Many projects get delayed because project managers lack insight into the true availability of their resources, or how long it takes them to complete tasks. By using a resource tracking tool such as a timesheet, you can access more accurate insights into how much time a specific kind of project or task would require.
Let’s look at why resource tracking timesheets can support your organization’s project management.
Good project management is fundamentally about working out the most efficient way to utilize tasks, resources and time. It’s therefore surprising that almost no major project management system includes timesheets for resource tracking. Project resource tracking timesheets can help businesses save hundreds of thousands of dollars a year, according to the main content of this Harvard Business Review article, so it’s highly valuable to be able to link timesheets with your project tasks.
What is resource tracking?
Resource tracking involves monitoring the work that individual resources complete over the course of a project. This content can help you gain a more accurate idea of how to allocate resources during the planning stage.
By filling in timesheets, resources provide you with accurate data on how much time they really spend carrying out the tasks they have been allocated.
3 reasons you need resource tracking timesheets
There are many benefits to combining resource tracking timesheets with your PPM software or resource management tool. By including digital forms which employees fill in and are directly loaded into your tool, you can match up timesheets with your original plans:
Improve project pricing
Are you charging too much or too little for your projects and your resources’ time? All too often, project managers are left to make rough estimates about how much of an individual resource’s time it will take to complete a task. Instead, they are left to make broad estimates. That can be very inefficient.
Resource tracking example: Ashwin is an engineer who has been assigned a series of calculations to complete as part of a broader project. The resource manager, who does not know Ashwin personally, estimates that the task will take him one day, at his company’s day rate of $1,000. In reality, however, Ashwin needs four days to complete these calculations.
Every day, he fills in his timesheet with the work he’s done which is recorded centrally. In future, this task history will help the resource manager estimate more accurately how long a project will take and how much it will really cost.
Decide which projects are more valuable
By using resource tracking in your projects, you can gain a better idea of the kinds of projects which are most valuable to the business – and, conversely, which projects are taking too much time or providing too little value. By including a resource tracker in your project management software, you can monitor which projects are taking up too much of your employees’ time, and adjust your processes to make things more efficient and worth your time.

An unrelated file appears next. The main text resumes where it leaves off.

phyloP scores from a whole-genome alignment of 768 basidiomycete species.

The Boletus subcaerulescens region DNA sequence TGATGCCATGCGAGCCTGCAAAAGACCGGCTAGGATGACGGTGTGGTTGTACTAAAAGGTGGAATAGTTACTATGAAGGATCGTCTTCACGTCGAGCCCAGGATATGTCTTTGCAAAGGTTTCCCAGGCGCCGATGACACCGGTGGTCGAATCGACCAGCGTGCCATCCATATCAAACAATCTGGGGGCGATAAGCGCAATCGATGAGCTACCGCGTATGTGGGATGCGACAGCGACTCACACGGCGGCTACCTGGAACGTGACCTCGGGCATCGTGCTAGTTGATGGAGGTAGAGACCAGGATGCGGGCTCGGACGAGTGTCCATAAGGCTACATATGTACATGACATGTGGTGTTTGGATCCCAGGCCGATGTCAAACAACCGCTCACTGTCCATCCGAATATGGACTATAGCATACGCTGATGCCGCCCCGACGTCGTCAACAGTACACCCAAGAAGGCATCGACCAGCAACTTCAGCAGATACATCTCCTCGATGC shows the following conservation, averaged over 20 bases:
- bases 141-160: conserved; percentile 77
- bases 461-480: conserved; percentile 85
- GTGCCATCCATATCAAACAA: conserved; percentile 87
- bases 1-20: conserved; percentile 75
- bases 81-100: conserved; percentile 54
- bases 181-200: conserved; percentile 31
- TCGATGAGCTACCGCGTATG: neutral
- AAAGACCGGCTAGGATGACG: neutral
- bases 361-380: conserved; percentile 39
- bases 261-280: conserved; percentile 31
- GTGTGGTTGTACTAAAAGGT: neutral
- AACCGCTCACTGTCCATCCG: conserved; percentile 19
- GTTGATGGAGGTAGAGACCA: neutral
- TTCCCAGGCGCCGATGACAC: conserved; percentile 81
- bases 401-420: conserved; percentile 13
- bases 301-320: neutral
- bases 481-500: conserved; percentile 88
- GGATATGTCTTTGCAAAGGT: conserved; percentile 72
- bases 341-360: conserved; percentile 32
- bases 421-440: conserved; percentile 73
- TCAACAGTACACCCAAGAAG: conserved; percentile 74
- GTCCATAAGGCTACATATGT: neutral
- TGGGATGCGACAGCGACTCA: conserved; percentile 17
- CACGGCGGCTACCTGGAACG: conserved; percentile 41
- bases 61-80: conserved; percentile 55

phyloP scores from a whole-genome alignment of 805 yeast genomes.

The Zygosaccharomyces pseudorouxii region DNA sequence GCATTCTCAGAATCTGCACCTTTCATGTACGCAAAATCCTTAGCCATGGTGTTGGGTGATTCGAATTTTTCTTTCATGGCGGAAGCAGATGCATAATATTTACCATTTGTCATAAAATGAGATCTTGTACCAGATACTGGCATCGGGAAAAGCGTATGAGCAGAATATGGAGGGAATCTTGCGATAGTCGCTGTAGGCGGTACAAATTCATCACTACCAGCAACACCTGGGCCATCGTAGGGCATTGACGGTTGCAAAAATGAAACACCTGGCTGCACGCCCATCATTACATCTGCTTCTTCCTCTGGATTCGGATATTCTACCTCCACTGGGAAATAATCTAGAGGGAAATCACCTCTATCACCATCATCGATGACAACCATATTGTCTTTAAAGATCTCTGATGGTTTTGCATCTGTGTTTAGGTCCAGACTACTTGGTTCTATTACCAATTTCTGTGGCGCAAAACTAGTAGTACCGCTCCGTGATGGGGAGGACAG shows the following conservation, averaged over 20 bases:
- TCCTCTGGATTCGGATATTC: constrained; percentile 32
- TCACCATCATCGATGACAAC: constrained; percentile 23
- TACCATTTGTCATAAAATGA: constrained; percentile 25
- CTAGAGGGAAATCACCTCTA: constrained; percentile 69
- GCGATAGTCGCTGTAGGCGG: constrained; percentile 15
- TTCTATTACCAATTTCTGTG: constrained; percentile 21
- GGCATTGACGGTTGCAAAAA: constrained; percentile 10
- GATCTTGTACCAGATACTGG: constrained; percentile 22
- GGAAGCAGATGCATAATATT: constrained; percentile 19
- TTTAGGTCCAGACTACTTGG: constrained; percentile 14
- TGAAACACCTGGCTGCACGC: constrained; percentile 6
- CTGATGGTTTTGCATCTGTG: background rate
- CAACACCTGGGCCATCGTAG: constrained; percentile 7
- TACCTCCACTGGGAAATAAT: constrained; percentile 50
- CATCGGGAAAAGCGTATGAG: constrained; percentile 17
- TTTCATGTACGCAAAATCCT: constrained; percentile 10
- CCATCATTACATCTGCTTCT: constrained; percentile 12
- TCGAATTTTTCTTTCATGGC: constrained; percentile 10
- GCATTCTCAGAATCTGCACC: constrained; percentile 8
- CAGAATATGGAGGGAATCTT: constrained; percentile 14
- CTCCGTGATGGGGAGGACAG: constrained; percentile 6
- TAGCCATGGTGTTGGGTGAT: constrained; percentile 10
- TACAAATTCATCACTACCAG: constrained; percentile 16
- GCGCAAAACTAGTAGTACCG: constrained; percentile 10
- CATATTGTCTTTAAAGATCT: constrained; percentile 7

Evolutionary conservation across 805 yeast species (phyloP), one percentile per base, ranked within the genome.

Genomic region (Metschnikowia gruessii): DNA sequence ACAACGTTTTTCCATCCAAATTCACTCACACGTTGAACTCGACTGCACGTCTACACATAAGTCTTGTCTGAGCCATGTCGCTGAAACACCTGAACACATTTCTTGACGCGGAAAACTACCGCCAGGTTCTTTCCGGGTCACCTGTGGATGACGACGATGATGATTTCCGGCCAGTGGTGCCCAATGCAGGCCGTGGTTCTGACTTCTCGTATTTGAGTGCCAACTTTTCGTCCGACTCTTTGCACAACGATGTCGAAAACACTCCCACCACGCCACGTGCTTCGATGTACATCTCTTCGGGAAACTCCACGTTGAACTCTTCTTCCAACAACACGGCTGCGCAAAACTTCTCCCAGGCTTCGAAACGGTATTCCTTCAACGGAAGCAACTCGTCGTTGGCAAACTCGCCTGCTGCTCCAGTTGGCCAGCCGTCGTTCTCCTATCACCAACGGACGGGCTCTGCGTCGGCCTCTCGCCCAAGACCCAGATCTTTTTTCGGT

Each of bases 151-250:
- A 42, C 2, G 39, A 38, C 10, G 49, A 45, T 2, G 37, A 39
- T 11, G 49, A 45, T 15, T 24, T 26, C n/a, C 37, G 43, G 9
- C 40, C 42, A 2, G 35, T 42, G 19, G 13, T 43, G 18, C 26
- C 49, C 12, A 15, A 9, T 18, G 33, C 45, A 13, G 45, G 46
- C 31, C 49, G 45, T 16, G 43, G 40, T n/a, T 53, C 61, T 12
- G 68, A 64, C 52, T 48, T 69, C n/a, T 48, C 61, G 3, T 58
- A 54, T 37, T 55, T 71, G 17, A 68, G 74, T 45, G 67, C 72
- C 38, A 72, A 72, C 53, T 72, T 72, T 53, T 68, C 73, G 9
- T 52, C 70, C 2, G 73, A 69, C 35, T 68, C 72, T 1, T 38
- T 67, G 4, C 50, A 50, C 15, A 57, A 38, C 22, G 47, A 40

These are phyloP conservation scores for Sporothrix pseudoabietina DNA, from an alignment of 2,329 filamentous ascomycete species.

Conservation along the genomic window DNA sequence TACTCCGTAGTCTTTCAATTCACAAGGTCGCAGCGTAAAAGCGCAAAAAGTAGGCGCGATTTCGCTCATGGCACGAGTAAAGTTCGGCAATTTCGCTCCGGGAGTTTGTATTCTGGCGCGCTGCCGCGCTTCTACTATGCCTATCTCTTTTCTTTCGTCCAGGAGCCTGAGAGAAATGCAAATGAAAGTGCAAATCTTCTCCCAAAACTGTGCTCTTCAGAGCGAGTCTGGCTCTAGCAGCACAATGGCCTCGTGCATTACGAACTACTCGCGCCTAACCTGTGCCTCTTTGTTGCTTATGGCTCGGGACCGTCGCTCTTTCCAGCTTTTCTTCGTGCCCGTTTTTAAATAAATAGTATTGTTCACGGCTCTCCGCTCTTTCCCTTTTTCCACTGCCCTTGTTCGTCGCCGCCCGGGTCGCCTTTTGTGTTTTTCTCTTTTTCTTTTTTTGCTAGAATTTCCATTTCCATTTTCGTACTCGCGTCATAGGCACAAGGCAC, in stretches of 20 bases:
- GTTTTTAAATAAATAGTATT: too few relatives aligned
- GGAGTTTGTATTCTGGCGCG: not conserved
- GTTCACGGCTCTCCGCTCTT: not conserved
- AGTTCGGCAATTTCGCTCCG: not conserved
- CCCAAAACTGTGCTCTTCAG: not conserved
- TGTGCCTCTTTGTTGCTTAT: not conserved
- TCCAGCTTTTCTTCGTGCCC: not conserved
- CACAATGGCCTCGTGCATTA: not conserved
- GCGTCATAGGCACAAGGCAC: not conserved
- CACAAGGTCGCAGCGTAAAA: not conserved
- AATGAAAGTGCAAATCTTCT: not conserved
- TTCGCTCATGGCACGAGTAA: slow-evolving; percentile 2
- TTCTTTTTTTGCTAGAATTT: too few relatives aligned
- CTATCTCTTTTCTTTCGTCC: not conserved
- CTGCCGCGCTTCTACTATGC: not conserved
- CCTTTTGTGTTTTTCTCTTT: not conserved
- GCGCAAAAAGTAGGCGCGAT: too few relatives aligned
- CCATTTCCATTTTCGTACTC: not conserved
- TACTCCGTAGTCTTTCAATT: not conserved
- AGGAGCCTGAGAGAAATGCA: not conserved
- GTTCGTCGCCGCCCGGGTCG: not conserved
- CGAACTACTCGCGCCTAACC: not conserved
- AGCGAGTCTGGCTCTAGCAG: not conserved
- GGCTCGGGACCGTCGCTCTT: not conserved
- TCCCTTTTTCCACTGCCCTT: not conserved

Resource tracking example: Sheila, your CEO, asks you to provide a report on which kinds of projects are making most – and least – profit for the business. Without timesheets for resource tracking, you’d only be able to give high level numbers, such as revenue and time spent. However, by using timesheets for resource tracking, you can drill much deeper into the numbers and develop a better picture of how expensive and time-consuming certain kinds of projects are in terms of resources. This will help Sheila understand where value really comes from.
Improve accountability and transparency
A third advantage of resource tracking with timesheets is that you gain improved transparency and accountability with your resource management. Time tracking can help you reward employees who produce the best standard of work, and highlight individuals who are not pulling their weight so you can help them improve. Introducing resource tracking requires taking a sensible approach, educating your employees on why they need to fill in timesheets so they become partners in making tracking work.
Resource tracking example: George is a resource manager at a software development firm. He assigns tasks to individual resources. However, one employee always seems to take longer to complete their work. Timesheets can help George understand why – has that person received adequate training, are there internal (or even external) factors affecting their workload or is it because they are working on multiple projects at the same time? Answering these questions will help George gauge his team’s workload health and find solutions to issues they are facing.
Introducing timesheets for Tempus Resource
Tempus Resource is the world’s most advanced resource management tool. It provides a huge range of features for resource and project managers to allocate and track work to employees across multiple projects, and offers connections with your other project management tools.
We are excited to announce that Tempus Resource has introduced a revolutionary timesheets feature for resource tracking, which helps you bridge the gap between your planning and the realities of how long your employees take to complete tasks.
To learn more about our resource tracking timesheets in project management, contact us.